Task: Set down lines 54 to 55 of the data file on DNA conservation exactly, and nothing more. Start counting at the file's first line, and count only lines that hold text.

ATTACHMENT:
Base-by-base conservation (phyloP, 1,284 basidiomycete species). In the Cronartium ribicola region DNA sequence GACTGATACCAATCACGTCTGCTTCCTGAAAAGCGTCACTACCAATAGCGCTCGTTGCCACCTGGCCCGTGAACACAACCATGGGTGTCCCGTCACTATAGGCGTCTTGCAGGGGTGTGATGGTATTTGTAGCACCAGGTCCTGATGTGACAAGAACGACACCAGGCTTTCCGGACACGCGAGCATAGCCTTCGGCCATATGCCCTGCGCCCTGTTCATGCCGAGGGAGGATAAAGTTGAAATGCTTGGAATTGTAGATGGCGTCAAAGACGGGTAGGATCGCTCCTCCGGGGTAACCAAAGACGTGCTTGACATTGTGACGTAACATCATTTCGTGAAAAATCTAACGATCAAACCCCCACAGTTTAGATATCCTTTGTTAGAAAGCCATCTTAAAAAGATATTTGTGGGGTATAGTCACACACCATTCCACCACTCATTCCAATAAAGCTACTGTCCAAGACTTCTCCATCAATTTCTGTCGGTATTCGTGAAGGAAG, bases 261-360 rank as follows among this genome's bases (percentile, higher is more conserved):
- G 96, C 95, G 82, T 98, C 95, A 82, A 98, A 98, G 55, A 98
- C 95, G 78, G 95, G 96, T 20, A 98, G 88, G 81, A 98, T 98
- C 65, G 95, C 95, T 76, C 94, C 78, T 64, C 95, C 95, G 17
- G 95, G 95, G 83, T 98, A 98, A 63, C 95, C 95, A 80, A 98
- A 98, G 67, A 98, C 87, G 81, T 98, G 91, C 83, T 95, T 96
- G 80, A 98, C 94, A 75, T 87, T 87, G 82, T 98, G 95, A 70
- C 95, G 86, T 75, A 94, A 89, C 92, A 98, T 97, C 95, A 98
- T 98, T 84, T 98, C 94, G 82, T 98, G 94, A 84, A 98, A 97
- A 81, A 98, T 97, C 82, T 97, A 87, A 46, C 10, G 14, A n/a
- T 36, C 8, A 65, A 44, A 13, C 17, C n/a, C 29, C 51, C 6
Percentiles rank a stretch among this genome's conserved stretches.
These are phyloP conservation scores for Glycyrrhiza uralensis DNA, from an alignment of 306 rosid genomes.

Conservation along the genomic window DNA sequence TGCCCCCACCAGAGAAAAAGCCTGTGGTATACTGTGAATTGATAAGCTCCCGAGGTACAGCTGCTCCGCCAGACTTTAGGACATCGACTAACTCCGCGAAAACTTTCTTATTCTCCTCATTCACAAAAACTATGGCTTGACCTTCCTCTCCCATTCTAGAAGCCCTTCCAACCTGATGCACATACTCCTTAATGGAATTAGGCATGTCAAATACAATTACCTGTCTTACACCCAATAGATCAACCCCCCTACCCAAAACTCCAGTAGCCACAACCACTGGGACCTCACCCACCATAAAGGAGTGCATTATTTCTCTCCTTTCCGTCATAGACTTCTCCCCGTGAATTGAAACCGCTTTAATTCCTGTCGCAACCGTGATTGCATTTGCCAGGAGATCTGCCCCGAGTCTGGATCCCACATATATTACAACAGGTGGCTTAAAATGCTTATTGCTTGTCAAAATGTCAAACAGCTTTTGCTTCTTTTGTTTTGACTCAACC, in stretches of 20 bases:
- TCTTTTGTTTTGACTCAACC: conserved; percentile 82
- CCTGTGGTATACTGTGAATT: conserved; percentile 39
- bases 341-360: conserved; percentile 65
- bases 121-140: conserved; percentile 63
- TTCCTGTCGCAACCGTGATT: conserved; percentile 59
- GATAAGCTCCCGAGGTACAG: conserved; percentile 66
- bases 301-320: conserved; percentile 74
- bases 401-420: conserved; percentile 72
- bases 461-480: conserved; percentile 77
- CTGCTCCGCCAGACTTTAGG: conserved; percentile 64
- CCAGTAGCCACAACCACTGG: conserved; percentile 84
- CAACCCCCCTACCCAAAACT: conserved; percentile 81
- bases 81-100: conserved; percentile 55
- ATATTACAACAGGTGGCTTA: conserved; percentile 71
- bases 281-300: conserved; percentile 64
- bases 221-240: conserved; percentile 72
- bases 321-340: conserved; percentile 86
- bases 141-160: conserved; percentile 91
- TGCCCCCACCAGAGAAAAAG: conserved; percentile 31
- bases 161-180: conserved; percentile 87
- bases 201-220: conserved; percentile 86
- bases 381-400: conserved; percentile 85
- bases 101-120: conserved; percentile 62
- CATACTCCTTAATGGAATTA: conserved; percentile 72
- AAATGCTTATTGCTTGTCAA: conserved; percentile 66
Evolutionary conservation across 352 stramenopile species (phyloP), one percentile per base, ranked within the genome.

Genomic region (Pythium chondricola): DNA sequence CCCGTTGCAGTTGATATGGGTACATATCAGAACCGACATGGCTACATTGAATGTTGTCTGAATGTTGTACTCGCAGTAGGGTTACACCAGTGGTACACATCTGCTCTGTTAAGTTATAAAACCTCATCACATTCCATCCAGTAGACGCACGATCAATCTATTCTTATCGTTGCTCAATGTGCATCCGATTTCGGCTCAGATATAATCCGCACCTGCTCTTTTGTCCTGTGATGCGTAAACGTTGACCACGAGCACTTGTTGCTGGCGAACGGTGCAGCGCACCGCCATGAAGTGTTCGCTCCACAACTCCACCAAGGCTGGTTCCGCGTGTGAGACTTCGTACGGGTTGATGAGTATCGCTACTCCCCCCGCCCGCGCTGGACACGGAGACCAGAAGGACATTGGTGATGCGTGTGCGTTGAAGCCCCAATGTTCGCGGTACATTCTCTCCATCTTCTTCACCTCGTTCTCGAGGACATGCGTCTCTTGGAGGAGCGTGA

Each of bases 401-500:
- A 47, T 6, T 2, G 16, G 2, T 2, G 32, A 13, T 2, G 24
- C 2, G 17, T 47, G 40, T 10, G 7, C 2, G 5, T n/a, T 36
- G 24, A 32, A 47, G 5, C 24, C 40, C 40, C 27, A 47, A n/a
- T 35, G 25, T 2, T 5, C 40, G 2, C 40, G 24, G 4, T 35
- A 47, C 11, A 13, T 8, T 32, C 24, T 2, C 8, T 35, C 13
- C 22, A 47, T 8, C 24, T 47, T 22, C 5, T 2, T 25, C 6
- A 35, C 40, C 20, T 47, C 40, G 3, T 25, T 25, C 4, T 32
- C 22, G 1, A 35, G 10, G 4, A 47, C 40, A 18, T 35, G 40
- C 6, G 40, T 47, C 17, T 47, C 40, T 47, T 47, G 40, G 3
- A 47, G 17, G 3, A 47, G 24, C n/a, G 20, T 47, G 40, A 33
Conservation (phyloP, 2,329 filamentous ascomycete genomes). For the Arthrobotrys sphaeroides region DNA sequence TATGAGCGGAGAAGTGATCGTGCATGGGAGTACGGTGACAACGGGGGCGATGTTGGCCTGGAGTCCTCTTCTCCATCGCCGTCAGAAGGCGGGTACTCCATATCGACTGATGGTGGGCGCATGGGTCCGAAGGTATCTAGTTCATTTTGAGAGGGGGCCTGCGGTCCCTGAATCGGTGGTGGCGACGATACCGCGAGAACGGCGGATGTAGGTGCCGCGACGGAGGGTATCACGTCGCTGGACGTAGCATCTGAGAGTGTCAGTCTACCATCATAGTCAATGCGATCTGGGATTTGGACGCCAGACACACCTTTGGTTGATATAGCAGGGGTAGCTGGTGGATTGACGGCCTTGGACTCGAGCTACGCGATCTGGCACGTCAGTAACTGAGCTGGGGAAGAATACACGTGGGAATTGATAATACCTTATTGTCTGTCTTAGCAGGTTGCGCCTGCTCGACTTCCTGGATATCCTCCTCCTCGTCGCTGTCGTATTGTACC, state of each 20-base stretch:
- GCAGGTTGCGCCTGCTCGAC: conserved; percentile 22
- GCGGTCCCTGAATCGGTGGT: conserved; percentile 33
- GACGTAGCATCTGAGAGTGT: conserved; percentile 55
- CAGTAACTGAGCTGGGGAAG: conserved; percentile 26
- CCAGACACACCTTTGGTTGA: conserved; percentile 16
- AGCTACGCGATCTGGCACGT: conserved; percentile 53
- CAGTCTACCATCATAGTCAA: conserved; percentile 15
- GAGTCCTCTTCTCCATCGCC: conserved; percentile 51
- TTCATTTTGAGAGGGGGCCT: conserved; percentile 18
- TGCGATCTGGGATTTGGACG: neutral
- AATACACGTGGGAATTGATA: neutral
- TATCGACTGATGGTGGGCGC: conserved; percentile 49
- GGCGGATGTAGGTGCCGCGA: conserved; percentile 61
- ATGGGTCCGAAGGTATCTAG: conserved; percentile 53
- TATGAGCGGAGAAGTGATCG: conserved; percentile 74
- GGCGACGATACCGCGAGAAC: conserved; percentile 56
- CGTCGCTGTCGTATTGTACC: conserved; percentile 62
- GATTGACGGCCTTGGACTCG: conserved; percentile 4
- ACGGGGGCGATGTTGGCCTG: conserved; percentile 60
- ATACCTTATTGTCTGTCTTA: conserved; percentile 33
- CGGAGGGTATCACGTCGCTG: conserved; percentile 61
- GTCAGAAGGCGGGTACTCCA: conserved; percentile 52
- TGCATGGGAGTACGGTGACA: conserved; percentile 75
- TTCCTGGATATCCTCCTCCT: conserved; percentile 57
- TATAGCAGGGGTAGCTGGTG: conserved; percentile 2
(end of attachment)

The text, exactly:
- GCAGGTTGCGCCTGCTCGAC: conserved; percentile 22
- GCGGTCCCTGAATCGGTGGT: conserved; percentile 33